Dr. Amir, I also have been experiencing visual snow though mine comes and goes with pain at the back of my head that radiates down my neck, ringing in the ears, pain in the mask of the face, numbness and loss of sensation in the face, headache, pressure or pulsating feeling in the ears in same pattern as muscle spasms in neck and down the arms,etc. I have degenerative disc disease/ spinal cord disease, I suspect mine may be coming from damage in the c2-c3 area and hypersensitivity of the spinal cord. I would be willing to share any of my medical test results if they will be of help to you. I have various CTs of the head, EMGs for nerves of the neck, and cervical Xrays and MRIs. Mine has gotten progressively worse as the condition in my neck has worsened over 13 years.


  9. Michael Hall said..

    I just wanted to let you know that reading this completely blew mind because I just happen to suffer from visual snow, TMJ dysfunction, and Crohn's Disease.

    Perhaps all of these things are related?


  10. Carol Binta Nadeem, LCPC said..

    Dr Amir,
    I thank you for this informative article and also for the comments. Amazing insight that validates my suspicion and thoughts on how to treat a new patient suffering from VS. Obviously a multi-disciplinary approach is important. I'm wondering if you have any research on EMDR as an effective treatment for this health problem? Having my patient seek dental assessment, massage and chiropractic care are recommendations I intend to make. Also thank you for your humble responses to comments on this article. I will print the article for my patient as well. Information like this will empower patients who have been so frustrated with the inability of the medical practitioners to offer cure or relief.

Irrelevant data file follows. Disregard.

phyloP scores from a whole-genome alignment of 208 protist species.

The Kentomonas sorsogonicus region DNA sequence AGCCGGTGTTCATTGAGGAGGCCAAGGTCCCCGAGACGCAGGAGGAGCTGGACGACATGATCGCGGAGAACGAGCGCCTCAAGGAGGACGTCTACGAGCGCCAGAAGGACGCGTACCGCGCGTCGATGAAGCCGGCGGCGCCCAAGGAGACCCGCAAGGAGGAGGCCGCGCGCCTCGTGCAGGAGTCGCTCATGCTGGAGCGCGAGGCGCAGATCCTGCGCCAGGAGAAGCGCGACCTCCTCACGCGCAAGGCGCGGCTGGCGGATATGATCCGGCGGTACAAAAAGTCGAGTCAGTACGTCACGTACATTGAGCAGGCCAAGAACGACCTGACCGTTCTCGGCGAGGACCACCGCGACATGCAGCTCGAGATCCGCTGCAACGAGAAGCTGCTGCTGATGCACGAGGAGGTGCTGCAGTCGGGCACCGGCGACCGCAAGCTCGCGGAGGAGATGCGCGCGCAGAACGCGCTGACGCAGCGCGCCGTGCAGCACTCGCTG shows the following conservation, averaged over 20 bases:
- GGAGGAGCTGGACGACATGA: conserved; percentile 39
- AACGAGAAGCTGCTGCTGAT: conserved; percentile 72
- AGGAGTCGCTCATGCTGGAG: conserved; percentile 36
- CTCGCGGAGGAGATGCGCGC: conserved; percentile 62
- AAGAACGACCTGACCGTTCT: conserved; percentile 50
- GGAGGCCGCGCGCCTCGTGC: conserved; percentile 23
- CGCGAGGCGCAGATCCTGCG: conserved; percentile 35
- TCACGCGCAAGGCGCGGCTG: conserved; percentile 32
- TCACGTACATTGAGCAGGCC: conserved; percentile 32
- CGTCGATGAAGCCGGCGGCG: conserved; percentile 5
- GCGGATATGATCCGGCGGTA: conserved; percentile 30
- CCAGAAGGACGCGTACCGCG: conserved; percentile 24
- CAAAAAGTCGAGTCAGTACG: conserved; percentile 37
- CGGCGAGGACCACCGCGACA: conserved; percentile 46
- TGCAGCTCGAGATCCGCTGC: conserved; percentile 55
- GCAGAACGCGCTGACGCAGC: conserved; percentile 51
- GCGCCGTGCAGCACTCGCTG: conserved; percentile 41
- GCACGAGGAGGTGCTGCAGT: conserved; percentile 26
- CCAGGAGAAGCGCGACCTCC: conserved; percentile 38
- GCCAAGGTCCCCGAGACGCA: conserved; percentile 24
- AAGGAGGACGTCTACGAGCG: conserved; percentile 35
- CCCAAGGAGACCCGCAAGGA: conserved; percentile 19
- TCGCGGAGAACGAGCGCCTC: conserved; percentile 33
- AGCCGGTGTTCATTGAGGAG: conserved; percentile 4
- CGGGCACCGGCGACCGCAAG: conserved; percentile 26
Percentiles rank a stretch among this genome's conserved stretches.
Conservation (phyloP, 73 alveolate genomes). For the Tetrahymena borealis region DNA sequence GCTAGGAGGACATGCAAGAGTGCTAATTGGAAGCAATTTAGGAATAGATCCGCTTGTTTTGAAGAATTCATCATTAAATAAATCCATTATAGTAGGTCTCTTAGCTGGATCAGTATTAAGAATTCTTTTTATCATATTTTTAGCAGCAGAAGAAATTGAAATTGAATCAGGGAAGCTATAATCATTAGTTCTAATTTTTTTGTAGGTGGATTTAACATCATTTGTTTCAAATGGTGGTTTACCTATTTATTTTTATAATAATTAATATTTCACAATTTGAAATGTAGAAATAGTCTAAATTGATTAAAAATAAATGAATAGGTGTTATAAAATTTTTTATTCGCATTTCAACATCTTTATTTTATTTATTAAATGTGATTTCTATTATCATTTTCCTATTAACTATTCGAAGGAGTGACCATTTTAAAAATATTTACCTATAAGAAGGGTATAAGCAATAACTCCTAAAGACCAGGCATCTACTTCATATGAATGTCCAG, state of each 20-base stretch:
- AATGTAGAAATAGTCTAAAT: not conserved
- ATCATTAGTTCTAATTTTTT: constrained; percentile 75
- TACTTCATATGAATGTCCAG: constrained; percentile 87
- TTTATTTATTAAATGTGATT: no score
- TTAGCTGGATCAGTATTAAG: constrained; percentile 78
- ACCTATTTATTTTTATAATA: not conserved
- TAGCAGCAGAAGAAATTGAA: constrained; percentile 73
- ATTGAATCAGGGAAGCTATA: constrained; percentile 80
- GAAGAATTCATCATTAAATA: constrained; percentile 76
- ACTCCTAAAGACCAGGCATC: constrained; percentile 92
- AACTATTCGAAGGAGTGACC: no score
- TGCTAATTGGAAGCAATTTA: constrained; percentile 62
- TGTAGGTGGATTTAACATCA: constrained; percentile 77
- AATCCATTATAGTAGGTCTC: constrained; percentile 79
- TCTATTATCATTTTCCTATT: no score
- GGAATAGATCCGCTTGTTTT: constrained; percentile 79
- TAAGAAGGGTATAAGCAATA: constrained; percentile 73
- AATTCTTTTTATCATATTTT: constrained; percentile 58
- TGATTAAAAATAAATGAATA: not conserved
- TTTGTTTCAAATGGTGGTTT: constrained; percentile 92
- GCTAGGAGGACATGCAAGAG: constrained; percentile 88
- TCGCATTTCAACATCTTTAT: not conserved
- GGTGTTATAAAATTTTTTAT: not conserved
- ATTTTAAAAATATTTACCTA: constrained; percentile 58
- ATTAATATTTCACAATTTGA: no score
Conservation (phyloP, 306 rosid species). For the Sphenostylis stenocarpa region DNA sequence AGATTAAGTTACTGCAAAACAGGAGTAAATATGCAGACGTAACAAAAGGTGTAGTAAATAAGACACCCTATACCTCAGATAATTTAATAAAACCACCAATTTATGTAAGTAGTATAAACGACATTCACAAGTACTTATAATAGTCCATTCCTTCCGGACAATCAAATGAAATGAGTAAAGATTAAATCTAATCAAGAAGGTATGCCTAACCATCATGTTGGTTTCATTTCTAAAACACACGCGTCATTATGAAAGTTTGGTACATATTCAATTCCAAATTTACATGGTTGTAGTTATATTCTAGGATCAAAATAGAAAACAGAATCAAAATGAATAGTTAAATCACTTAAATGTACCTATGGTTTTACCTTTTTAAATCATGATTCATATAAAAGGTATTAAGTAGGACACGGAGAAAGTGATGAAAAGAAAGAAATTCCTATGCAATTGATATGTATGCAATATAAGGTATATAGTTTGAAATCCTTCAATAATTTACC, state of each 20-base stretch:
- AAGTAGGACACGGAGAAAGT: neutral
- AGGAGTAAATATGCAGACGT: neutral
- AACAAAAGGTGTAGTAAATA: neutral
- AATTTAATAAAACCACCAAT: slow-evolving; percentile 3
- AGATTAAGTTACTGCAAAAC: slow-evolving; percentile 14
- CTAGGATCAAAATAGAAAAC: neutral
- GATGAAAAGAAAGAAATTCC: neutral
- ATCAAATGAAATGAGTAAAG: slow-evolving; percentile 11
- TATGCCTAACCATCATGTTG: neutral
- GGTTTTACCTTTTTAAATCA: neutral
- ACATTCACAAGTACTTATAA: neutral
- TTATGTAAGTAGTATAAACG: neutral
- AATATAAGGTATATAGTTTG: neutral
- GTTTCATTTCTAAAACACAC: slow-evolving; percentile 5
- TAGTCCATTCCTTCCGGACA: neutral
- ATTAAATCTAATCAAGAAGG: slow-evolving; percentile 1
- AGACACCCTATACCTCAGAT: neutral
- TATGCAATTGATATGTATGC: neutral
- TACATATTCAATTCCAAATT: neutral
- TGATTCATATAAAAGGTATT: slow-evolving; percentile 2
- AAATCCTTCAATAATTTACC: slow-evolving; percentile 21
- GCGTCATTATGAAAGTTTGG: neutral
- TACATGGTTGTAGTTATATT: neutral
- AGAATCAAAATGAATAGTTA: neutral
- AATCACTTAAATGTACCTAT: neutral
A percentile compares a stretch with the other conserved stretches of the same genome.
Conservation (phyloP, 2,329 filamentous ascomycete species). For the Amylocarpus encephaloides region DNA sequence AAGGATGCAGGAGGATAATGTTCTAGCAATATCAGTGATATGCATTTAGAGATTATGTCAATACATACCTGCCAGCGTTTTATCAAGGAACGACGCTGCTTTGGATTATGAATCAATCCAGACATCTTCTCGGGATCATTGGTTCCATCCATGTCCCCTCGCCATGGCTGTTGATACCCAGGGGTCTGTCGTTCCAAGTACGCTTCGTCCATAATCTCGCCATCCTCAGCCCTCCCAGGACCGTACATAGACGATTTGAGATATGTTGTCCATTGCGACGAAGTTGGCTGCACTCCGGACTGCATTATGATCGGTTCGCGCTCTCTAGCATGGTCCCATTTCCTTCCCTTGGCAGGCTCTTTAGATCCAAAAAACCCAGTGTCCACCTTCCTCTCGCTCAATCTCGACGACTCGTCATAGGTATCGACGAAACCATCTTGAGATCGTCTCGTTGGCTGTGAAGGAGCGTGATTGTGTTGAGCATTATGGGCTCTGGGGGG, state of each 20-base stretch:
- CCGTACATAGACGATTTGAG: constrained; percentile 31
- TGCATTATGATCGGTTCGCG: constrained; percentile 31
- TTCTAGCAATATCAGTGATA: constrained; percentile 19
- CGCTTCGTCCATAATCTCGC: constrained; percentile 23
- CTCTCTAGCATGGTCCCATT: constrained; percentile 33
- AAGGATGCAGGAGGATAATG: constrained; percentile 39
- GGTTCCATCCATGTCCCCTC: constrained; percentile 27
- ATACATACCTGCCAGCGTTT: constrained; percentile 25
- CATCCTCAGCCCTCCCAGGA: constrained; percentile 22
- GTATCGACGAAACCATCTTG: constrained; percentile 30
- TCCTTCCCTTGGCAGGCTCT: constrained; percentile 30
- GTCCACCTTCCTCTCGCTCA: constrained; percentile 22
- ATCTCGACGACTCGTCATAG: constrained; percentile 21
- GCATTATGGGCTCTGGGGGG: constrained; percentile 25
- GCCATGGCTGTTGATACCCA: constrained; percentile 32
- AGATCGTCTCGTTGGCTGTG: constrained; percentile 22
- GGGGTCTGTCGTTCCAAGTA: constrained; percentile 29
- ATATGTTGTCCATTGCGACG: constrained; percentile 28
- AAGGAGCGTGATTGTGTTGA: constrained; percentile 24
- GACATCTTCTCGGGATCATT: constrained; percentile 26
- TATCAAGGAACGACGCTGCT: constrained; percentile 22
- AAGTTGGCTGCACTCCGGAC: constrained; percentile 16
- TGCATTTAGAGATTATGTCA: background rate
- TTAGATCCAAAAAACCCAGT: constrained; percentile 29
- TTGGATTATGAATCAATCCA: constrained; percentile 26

11. Dr M. Amir said..

    Hello everybody,
    I have not written for a while but I have some good news. One patient came along at about the time I wrote this article with multiple symptoms as described in my article including 'Visual Snow'.
    Most of his symptoms disappeared within a few months but the VS only improved by about 40%. Now some 2 years on, he reports that he is 80% better and sometimes he is not even aware that he has any symptoms of Visual Snow. He is still under treatment and I hope he will be almost 100% better soon.
    This is very encouraging news and I hope that many other sufferers will be able to get some proper treatment.


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About Dr M Amir

Dr M Amir BDS MSc (U. London) Dental Surgeon is a dental surgeon practising holistic dentistry in London. He specializes in the treatment of patients with medical problems emanating from the dysfunction of the jaw joint. He takes particular interest in the field of body symmetry and its relationship to health He can be contacted on Tel: 0208 780 3433 (secretary); amir@dramir.com  www.themsforum.org/  www.dramir.com